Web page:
“I have long admired Lynette as a faculty colleague, and have seen her vibrant joy for life, her deep appreciation for, and dedication to, the power of art. She was a tremendously talented artist, with painting and drawing being her primary mediums of choice. She was also an exceptionally gifted teacher, always seeking the best ways to motivate each individual student, encouraging them such that they would want to push themselves to refine their artistic skills and creative vision. Her critique comments were always thoughtful, deeply insightful, and couched in language meant to motivate and inspire students to strive to reach their full potential as an artist. Her loss leaves future Knox students all the poorer, for never having the opportunity to have their lives touched by Lynette's caring, loving spirit, and her passion for the power of art.” - Emeritus Professor of Art Michael Godsil

Lynette was an incredible role model of excellence as a teacher, an artist, mentor, and friend. Experiencing her passionate conviction about art over the years has been inspirational and transformative. She consistently brought sincere interest, enthusiasm, and curiosity to her discussions of art, albeit student work and colleagues’ or famous artists. Everyone was granted the same care and attention. Her feedback was feisty, generous, prodding, challenging, and supportive. Lynette’s unique perspective has forever changed my thinking about painting and drawing, and her voice will continue to live with me in my studio and the classroom. Lynette was committed to an embodied practice painting that was visceral, felt, emotional, muscular, expressive, intuitive, and instinctual. I have long admired, even if I was a bit intimidated, by the lack of inhibition and boldness she brought to her work and through her person in everyday life. Lynette’s paintings and drawings echo qualities of our shared humanity with fierceness and sensitivity. The work feels fully present. It is structured but messy at times, holding unfiltered, direct evidence of a spirit willing to fight through chaos in search of truth. Her paintings continue to open up surprising new spaces and dynamic relationships. Describing Lynette’s paintings is like describing Lynette herself. She gave us all an example of a tenacious way of being in the world and with others, where art and life were thoroughly intertwined. I am devastated by the loss of my friend and colleague, yet grateful and humbled to have known and worked alongside her over my years at Knox. As I mourn the loss of this vibrant light in our lives, I take comfort in knowing her spirit will live on in our memories and through her work, continuing to guide, challenge, and inspire us to keep fearlessly striving ahead. Thank you, Lynette.” Chair and Associate Professor of Art Andrea Ferrigno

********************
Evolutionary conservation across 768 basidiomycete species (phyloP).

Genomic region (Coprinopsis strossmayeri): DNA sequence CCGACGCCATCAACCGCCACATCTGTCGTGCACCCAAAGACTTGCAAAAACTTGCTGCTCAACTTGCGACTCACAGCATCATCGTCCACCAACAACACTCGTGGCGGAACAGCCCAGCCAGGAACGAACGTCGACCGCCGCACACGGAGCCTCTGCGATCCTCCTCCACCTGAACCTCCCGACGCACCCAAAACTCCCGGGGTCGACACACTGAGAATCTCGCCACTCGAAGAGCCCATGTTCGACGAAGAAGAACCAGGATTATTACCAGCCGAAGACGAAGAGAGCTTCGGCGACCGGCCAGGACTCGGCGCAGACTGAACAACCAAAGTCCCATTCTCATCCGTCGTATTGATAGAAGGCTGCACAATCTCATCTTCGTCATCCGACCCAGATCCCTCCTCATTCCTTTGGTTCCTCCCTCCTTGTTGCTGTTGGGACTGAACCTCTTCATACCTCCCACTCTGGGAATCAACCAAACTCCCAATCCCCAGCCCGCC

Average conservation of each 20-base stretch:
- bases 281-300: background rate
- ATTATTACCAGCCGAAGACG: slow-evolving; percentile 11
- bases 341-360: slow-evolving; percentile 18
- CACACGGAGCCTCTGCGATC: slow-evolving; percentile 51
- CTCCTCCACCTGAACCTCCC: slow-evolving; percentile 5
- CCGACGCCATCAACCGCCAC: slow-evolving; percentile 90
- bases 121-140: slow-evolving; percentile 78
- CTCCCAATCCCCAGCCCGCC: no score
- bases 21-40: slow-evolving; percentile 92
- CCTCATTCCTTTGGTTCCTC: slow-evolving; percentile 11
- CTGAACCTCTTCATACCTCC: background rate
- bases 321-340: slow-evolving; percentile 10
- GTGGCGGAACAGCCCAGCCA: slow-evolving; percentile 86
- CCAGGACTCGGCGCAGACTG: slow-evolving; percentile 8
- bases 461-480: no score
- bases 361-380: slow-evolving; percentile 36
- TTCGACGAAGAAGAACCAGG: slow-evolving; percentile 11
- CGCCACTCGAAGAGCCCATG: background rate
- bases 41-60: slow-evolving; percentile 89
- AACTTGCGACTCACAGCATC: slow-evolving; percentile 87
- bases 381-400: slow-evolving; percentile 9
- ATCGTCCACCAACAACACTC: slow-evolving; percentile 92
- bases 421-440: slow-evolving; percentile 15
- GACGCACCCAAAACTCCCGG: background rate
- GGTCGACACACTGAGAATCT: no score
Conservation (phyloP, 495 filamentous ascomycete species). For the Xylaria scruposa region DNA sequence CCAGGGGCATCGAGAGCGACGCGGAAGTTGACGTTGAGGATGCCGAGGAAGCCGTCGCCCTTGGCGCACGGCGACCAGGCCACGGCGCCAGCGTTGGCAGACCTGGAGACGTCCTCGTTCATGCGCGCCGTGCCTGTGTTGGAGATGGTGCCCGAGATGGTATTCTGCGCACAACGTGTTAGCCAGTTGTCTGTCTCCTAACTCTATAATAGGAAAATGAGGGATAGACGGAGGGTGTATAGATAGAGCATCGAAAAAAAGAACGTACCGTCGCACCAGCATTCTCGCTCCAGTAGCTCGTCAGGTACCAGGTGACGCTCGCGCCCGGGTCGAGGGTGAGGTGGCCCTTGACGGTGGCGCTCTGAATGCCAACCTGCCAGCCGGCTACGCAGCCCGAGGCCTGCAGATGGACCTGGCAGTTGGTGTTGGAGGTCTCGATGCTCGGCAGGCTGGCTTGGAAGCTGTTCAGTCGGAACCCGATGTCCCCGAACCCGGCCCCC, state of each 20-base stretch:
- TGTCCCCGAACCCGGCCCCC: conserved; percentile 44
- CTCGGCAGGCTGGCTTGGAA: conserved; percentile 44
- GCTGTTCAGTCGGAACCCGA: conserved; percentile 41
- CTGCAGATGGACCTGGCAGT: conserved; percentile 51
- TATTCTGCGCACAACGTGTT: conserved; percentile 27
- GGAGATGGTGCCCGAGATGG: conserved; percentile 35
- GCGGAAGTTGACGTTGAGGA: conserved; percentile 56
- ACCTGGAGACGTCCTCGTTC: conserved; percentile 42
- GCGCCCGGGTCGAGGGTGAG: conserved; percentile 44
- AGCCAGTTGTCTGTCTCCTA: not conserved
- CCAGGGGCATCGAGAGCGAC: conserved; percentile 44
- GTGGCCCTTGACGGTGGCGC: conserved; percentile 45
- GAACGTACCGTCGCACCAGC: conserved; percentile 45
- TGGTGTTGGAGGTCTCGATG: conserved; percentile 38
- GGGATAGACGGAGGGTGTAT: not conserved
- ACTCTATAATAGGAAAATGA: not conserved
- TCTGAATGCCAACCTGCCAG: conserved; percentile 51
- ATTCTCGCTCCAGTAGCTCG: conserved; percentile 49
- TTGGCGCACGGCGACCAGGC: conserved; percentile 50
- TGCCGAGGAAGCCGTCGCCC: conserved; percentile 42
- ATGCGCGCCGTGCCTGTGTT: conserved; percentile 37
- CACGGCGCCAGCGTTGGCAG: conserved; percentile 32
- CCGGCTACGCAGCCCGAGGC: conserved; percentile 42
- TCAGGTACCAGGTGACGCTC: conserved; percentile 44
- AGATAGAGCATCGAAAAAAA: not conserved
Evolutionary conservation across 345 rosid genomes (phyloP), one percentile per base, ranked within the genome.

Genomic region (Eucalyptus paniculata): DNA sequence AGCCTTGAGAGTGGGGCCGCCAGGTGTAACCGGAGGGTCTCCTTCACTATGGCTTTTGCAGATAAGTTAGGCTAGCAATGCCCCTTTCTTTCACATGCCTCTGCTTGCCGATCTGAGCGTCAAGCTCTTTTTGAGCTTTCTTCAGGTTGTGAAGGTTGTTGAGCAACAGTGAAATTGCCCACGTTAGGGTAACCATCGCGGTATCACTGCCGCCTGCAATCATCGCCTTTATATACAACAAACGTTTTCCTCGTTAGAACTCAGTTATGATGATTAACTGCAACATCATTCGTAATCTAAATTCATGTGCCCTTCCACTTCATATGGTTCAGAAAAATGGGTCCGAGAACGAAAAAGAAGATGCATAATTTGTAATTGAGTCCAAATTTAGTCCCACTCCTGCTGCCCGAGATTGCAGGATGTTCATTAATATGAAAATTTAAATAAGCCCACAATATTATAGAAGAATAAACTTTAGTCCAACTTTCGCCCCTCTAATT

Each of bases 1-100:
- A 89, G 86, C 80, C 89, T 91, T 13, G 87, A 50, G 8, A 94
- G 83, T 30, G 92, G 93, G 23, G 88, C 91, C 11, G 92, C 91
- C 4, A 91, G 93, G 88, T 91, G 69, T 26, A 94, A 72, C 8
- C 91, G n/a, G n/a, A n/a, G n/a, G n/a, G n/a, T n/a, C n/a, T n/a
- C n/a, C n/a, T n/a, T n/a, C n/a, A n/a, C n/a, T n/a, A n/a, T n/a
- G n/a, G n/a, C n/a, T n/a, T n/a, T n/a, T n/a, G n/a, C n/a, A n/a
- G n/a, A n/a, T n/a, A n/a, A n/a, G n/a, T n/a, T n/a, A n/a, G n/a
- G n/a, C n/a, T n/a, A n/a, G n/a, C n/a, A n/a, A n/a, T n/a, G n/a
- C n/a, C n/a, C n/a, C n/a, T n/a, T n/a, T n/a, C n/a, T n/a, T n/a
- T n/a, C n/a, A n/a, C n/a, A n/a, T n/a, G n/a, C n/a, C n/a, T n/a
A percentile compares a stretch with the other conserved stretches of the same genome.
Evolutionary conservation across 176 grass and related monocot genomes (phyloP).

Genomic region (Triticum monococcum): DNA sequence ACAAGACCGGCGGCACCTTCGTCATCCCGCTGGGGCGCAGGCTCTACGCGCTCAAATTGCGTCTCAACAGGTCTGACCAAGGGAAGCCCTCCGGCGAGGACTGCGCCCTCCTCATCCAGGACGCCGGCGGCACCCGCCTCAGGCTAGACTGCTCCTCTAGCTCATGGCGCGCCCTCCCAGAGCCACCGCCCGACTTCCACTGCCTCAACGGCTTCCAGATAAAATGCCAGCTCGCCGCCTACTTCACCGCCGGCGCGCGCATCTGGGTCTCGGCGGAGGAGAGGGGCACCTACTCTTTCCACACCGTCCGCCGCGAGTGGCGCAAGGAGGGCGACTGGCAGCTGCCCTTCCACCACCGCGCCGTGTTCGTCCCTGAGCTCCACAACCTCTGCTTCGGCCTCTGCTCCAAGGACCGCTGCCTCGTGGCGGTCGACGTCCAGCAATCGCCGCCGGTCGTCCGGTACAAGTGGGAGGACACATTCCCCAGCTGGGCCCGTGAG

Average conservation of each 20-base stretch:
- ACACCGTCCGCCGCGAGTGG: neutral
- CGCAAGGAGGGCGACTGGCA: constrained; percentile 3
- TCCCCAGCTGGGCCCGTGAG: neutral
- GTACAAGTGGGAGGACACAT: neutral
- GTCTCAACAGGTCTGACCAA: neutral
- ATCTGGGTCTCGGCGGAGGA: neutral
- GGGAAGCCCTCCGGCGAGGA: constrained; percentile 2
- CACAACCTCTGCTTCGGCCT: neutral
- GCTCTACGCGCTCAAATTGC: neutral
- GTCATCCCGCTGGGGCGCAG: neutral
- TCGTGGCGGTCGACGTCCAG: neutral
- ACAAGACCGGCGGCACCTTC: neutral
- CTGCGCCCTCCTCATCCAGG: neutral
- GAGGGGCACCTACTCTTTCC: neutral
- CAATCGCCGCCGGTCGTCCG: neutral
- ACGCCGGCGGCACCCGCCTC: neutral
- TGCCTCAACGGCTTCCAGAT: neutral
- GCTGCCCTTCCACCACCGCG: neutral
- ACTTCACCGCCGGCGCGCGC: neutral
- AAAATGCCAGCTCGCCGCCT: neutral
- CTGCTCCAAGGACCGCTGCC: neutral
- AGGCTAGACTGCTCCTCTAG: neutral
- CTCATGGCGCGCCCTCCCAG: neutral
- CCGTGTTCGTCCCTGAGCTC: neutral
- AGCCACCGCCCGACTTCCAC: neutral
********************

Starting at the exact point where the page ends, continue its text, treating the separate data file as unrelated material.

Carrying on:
As the sole Art History professor in our art department, I found Lynette to be the ideal Studio Art colleague. In her art classes, she was equally committed to the cultural and theoretical dimensions of artistic practice and supported the art history program by teaching a course for many years on Renaissance art. I enjoyed lively intellectual debates with Lynette on all kinds of art matters and was always deeply impressed by her extensive knowledge of art criticism and the philosophy of art. I have very fond memories of accompanying Lynette and Tony on their off-campus teaching program "Knox in New York." This was an innovative immersive program that involved taking students over winter break to New York City to take intensive art classes and to be exposed to the dynamic New York art scene, which included visiting artist studios, museums, and galleries. It was fascinating seeing Lynette in her true urban professional element helping students navigate and become familiar with the thrilling complexities of the contemporary art scene. It was extremely gratifying for me to be able to have my art museum studies class curate the exhibit "Knox in New York: Three Decades of Alumni Art" in the spring of 2022. The show documented the history of the program and included works by art alumni who had participated in the course since its creation in 1995. The exhibit also served to honor the incomparable teaching legacy of Lynette and Tony at Knox.” Professor of Art and Director of the Art History Program and Art Museum Studies Gregory Gilbert

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Printed on Sunday, June 23, 2024